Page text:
ARCHIVE FOR Ron MacLean
Short Story Incubator instructor, Ron MacLean, shares his thoughts on use of narrative distance in fiction. Ready to take your short fiction to the next level? Join us on Wednesday, May 29th, 6:00-7:30pm for an informal Q&A session on our Short Story Incubator program. Instructor Ron MacLean will be there to answer any questions you have about the Short Story Incubator program. We'll give you all the information you need to know about the application process, what the program entails, the schedule, the philosophy behind our approach, and anything else on your mind.
One of ...
April 26, 2019 | Ron MacLean
Denis Johnson is one of those writers I read over and over, and learn something every time. I recently assigned his classic story “Emergency” to students, and suggested we analyze it in terms of plot. More specifically, through the lens of Charles Baxter’s notion of “Captain Happen.”
In his talk on “Momentum and Urgency” at the Muse and the Marketplace conference last May, Baxter listed half a dozen devices “to get a story going and keep it going.” Captain Happen was one of those, described as “a focusing agent that makes things happen.” I thought it would ...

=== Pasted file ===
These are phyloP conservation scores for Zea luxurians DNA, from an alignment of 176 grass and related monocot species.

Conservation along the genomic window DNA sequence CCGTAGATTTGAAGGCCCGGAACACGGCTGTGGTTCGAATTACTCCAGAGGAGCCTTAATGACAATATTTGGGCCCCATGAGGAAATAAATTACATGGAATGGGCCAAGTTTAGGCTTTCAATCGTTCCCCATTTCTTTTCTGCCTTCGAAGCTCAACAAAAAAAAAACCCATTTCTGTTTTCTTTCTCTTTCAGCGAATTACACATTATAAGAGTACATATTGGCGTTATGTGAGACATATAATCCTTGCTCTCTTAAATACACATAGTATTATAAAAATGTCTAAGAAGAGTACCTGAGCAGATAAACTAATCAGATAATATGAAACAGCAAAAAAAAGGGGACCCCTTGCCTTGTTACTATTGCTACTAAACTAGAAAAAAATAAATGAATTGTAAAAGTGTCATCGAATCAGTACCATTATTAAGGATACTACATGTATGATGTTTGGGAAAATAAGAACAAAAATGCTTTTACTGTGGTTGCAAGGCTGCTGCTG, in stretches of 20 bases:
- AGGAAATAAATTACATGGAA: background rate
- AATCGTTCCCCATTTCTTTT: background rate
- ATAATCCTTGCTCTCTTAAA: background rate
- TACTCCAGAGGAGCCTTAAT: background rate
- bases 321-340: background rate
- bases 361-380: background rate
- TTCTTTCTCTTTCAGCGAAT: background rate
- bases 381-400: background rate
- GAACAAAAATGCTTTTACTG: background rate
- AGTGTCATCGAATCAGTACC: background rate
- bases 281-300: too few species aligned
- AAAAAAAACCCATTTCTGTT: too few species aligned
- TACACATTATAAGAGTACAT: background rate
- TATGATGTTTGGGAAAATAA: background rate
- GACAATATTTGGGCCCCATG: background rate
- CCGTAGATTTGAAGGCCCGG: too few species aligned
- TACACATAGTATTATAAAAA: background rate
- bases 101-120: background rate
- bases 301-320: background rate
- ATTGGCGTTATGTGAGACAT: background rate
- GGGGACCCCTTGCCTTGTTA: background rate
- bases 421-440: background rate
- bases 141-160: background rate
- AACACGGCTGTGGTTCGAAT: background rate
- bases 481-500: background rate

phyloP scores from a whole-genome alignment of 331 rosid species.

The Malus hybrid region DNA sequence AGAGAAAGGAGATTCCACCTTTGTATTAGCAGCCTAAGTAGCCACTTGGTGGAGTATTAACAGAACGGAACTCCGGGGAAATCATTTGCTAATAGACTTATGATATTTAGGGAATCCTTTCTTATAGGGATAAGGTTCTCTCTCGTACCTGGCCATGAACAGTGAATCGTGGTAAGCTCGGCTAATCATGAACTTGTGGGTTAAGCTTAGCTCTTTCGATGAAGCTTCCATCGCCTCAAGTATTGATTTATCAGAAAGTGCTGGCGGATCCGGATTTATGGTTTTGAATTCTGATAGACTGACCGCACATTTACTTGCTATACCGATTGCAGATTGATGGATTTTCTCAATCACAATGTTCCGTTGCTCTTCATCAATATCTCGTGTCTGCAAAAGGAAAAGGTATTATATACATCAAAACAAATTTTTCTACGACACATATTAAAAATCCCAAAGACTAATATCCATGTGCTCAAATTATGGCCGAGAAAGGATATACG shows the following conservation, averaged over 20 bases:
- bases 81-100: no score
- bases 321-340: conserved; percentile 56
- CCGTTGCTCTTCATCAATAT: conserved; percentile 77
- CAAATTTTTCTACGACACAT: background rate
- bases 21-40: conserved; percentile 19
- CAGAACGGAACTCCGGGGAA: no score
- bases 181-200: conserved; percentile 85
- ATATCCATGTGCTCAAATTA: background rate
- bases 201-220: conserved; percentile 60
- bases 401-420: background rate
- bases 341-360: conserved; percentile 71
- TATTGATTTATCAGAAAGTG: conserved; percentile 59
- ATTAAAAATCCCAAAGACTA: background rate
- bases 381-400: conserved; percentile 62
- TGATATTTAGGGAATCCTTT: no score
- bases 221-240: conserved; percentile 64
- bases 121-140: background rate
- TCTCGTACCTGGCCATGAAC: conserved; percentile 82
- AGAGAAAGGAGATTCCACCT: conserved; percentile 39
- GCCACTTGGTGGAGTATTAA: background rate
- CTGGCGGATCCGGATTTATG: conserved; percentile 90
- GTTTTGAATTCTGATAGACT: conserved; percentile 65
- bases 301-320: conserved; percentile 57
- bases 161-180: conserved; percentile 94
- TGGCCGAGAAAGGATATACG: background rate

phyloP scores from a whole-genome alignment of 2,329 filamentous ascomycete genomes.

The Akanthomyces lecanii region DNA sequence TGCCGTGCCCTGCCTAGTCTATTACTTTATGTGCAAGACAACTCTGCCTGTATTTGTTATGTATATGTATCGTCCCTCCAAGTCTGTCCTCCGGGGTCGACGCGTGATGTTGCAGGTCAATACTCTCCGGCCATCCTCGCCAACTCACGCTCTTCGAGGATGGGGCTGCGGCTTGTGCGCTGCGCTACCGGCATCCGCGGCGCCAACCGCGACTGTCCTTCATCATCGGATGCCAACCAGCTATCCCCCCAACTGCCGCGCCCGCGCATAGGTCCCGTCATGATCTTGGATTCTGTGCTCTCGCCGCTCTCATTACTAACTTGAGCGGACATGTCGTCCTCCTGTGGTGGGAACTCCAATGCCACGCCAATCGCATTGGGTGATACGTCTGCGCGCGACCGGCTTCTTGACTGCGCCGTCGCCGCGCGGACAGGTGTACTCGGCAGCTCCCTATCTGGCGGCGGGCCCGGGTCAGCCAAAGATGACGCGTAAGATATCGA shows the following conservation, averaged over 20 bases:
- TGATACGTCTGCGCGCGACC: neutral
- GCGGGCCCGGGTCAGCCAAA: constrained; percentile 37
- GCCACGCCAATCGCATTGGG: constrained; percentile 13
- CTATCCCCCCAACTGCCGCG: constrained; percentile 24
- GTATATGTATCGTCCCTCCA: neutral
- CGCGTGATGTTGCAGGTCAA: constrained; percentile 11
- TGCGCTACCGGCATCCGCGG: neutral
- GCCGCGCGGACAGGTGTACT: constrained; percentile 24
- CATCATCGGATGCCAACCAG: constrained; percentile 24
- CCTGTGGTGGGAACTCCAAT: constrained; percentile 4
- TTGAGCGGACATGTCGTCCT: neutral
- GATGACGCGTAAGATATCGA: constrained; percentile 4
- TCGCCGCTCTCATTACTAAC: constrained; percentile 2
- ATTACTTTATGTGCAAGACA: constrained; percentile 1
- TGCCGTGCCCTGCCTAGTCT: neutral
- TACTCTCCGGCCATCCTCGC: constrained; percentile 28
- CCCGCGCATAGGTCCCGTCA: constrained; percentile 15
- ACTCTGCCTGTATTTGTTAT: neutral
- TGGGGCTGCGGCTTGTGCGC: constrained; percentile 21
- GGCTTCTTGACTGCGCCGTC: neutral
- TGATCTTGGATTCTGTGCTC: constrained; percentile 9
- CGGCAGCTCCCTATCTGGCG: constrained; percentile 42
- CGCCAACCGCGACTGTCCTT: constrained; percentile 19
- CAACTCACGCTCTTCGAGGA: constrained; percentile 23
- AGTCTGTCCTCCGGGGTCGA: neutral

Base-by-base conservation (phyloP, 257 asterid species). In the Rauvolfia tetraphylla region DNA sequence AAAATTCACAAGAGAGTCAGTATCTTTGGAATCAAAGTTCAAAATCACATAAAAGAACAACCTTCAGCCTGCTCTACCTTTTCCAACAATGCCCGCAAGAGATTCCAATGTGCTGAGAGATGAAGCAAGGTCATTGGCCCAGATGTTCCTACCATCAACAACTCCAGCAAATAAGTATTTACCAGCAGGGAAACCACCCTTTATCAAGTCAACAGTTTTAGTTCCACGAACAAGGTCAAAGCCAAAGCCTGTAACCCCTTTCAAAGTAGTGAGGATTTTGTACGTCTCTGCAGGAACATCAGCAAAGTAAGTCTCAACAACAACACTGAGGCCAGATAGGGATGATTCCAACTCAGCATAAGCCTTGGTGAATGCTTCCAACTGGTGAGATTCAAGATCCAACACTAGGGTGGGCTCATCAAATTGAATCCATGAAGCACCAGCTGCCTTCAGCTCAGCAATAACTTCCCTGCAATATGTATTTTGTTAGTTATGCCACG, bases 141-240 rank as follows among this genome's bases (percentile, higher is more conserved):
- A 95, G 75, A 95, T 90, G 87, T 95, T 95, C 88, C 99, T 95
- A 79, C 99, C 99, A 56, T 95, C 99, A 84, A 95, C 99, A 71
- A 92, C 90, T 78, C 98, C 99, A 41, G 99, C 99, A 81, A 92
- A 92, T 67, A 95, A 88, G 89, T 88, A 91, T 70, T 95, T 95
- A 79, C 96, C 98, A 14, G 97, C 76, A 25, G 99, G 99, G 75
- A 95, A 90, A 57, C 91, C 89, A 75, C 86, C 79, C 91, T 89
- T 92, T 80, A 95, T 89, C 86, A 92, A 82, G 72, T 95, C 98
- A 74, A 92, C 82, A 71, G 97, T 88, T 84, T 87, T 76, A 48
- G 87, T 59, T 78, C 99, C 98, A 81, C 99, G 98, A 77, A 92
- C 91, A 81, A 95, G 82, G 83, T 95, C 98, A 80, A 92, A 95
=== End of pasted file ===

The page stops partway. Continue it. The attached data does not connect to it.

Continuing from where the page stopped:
September 26, 2015 | Ron MacLean
Why am I drawn to scary stories? Because they're hard to write well, and challenge is always attractive to me. But also because fear is primal. Fear is part of who we are (or at least part of who I am), and I'm interested, more and more, in how people respond to what terrifies them. Psychological terror intrigues me most. I'm less interested in blood on the page than I am in perceived danger that might or might not be true
May 22, 2015 | Ron MacLean
(Part 3 in an erratic series)
Structure is something many writers, especially short story writers, aren’t conscious of. If we are, most likely it’s in the form of the story curve – the classical approach to defining narrative structure – that’s been burned into our consciousness
For decades, the Fichtean curve almost exclusively defined the short story
April 24, 2015 | Ron MacLean
Like any evolving human, my perspective changes with time on some of the questions that preoccupy me. One of those that’s been changing (again) recently is my engagement with the question, “what is story?”
It’s been a long time since I fully subscribed to the Fichtean curve, or to a purely plot-based Aristotelian vision of conflict-complication-climax as the only (or even primary) definition of story